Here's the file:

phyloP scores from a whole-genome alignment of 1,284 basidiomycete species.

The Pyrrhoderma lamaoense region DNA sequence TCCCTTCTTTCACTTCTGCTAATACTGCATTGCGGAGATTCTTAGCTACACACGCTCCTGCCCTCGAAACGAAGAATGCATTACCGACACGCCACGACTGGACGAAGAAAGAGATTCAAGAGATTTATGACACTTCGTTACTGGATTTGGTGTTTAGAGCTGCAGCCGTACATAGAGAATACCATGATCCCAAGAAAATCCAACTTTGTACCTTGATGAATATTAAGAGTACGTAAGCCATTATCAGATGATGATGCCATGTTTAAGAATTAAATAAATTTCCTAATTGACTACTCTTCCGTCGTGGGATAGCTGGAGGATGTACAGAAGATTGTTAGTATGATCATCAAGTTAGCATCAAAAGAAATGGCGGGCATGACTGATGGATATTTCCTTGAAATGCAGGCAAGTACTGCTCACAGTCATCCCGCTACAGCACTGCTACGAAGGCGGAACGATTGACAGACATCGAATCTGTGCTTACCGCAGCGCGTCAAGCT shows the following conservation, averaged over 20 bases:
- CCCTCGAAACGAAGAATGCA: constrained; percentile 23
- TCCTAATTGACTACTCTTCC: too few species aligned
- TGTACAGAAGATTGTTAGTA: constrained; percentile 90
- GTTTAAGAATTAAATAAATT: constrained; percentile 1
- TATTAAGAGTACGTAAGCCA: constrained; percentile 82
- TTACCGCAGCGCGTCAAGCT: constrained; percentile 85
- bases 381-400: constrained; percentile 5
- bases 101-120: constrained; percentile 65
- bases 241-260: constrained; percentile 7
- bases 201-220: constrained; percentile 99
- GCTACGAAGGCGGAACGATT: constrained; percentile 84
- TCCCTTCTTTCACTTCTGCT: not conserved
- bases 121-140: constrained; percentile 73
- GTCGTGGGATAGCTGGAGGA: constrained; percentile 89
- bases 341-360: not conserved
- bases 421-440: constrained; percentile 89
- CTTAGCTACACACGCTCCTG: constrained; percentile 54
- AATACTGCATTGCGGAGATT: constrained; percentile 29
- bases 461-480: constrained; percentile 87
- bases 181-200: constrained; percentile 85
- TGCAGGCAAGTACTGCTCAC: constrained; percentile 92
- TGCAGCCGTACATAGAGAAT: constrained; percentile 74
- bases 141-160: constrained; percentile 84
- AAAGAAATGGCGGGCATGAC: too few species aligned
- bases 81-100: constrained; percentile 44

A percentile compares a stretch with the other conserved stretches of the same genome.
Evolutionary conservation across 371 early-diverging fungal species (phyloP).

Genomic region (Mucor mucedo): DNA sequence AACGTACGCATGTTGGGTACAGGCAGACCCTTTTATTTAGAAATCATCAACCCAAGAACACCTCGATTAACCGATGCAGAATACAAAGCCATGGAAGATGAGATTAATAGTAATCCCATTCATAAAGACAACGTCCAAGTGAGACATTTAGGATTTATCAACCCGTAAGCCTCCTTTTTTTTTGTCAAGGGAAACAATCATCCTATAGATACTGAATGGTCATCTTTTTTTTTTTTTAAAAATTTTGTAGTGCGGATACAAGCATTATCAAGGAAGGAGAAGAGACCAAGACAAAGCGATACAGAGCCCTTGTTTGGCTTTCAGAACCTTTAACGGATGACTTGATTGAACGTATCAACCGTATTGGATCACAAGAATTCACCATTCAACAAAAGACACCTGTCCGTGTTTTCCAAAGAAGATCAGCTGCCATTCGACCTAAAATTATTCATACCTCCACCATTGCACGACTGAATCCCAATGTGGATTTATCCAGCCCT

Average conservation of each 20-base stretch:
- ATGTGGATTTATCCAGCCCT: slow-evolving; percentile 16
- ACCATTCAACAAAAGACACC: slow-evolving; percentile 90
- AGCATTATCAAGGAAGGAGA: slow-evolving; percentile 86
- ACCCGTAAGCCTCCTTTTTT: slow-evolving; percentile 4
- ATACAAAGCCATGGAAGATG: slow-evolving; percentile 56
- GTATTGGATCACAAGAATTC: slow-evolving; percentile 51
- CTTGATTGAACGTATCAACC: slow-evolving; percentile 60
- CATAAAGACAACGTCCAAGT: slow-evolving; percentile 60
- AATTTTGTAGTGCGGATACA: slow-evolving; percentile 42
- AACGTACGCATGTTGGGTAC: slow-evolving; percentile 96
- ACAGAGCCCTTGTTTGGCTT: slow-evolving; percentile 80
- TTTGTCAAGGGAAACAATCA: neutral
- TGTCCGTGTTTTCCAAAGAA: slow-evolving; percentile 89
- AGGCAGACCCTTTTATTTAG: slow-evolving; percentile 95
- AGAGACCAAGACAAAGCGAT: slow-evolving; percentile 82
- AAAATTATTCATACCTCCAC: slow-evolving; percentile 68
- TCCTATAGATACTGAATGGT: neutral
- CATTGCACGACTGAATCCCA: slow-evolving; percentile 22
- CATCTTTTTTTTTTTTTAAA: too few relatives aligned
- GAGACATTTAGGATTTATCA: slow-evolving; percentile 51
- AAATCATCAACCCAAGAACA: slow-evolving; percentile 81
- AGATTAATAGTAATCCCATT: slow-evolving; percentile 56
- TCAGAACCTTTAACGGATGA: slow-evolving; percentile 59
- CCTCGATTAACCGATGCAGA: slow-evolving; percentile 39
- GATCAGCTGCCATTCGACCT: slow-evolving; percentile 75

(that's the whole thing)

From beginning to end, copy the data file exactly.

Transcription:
phyloP scores from a whole-genome alignment of 1,284 basidiomycete species.

The Pyrrhoderma lamaoense region DNA sequence TCCCTTCTTTCACTTCTGCTAATACTGCATTGCGGAGATTCTTAGCTACACACGCTCCTGCCCTCGAAACGAAGAATGCATTACCGACACGCCACGACTGGACGAAGAAAGAGATTCAAGAGATTTATGACACTTCGTTACTGGATTTGGTGTTTAGAGCTGCAGCCGTACATAGAGAATACCATGATCCCAAGAAAATCCAACTTTGTACCTTGATGAATATTAAGAGTACGTAAGCCATTATCAGATGATGATGCCATGTTTAAGAATTAAATAAATTTCCTAATTGACTACTCTTCCGTCGTGGGATAGCTGGAGGATGTACAGAAGATTGTTAGTATGATCATCAAGTTAGCATCAAAAGAAATGGCGGGCATGACTGATGGATATTTCCTTGAAATGCAGGCAAGTACTGCTCACAGTCATCCCGCTACAGCACTGCTACGAAGGCGGAACGATTGACAGACATCGAATCTGTGCTTACCGCAGCGCGTCAAGCT shows the following conservation, averaged over 20 bases:
- CCCTCGAAACGAAGAATGCA: constrained; percentile 23
- TCCTAATTGACTACTCTTCC: too few species aligned
- TGTACAGAAGATTGTTAGTA: constrained; percentile 90
- GTTTAAGAATTAAATAAATT: constrained; percentile 1
- TATTAAGAGTACGTAAGCCA: constrained; percentile 82
- TTACCGCAGCGCGTCAAGCT: constrained; percentile 85
- bases 381-400: constrained; percentile 5
- bases 101-120: constrained; percentile 65
- bases 241-260: constrained; percentile 7
- bases 201-220: constrained; percentile 99
- GCTACGAAGGCGGAACGATT: constrained; percentile 84
- TCCCTTCTTTCACTTCTGCT: not conserved
- bases 121-140: constrained; percentile 73
- GTCGTGGGATAGCTGGAGGA: constrained; percentile 89
- bases 341-360: not conserved
- bases 421-440: constrained; percentile 89
- CTTAGCTACACACGCTCCTG: constrained; percentile 54
- AATACTGCATTGCGGAGATT: constrained; percentile 29
- bases 461-480: constrained; percentile 87
- bases 181-200: constrained; percentile 85
- TGCAGGCAAGTACTGCTCAC: constrained; percentile 92
- TGCAGCCGTACATAGAGAAT: constrained; percentile 74
- bases 141-160: constrained; percentile 84
- AAAGAAATGGCGGGCATGAC: too few species aligned
- bases 81-100: constrained; percentile 44

A percentile compares a stretch with the other conserved stretches of the same genome.
Evolutionary conservation across 371 early-diverging fungal species (phyloP).

Genomic region (Mucor mucedo): DNA sequence AACGTACGCATGTTGGGTACAGGCAGACCCTTTTATTTAGAAATCATCAACCCAAGAACACCTCGATTAACCGATGCAGAATACAAAGCCATGGAAGATGAGATTAATAGTAATCCCATTCATAAAGACAACGTCCAAGTGAGACATTTAGGATTTATCAACCCGTAAGCCTCCTTTTTTTTTGTCAAGGGAAACAATCATCCTATAGATACTGAATGGTCATCTTTTTTTTTTTTTAAAAATTTTGTAGTGCGGATACAAGCATTATCAAGGAAGGAGAAGAGACCAAGACAAAGCGATACAGAGCCCTTGTTTGGCTTTCAGAACCTTTAACGGATGACTTGATTGAACGTATCAACCGTATTGGATCACAAGAATTCACCATTCAACAAAAGACACCTGTCCGTGTTTTCCAAAGAAGATCAGCTGCCATTCGACCTAAAATTATTCATACCTCCACCATTGCACGACTGAATCCCAATGTGGATTTATCCAGCCCT

Average conservation of each 20-base stretch:
- ATGTGGATTTATCCAGCCCT: slow-evolving; percentile 16
- ACCATTCAACAAAAGACACC: slow-evolving; percentile 90
- AGCATTATCAAGGAAGGAGA: slow-evolving; percentile 86
- ACCCGTAAGCCTCCTTTTTT: slow-evolving; percentile 4
- ATACAAAGCCATGGAAGATG: slow-evolving; percentile 56
- GTATTGGATCACAAGAATTC: slow-evolving; percentile 51
- CTTGATTGAACGTATCAACC: slow-evolving; percentile 60
- CATAAAGACAACGTCCAAGT: slow-evolving; percentile 60
- AATTTTGTAGTGCGGATACA: slow-evolving; percentile 42
- AACGTACGCATGTTGGGTAC: slow-evolving; percentile 96
- ACAGAGCCCTTGTTTGGCTT: slow-evolving; percentile 80
- TTTGTCAAGGGAAACAATCA: neutral
- TGTCCGTGTTTTCCAAAGAA: slow-evolving; percentile 89
- AGGCAGACCCTTTTATTTAG: slow-evolving; percentile 95
- AGAGACCAAGACAAAGCGAT: slow-evolving; percentile 82
- AAAATTATTCATACCTCCAC: slow-evolving; percentile 68
- TCCTATAGATACTGAATGGT: neutral
- CATTGCACGACTGAATCCCA: slow-evolving; percentile 22
- CATCTTTTTTTTTTTTTAAA: too few relatives aligned
- GAGACATTTAGGATTTATCA: slow-evolving; percentile 51
- AAATCATCAACCCAAGAACA: slow-evolving; percentile 81
- AGATTAATAGTAATCCCATT: slow-evolving; percentile 56
- TCAGAACCTTTAACGGATGA: slow-evolving; percentile 59
- CCTCGATTAACCGATGCAGA: slow-evolving; percentile 39
- GATCAGCTGCCATTCGACCT: slow-evolving; percentile 75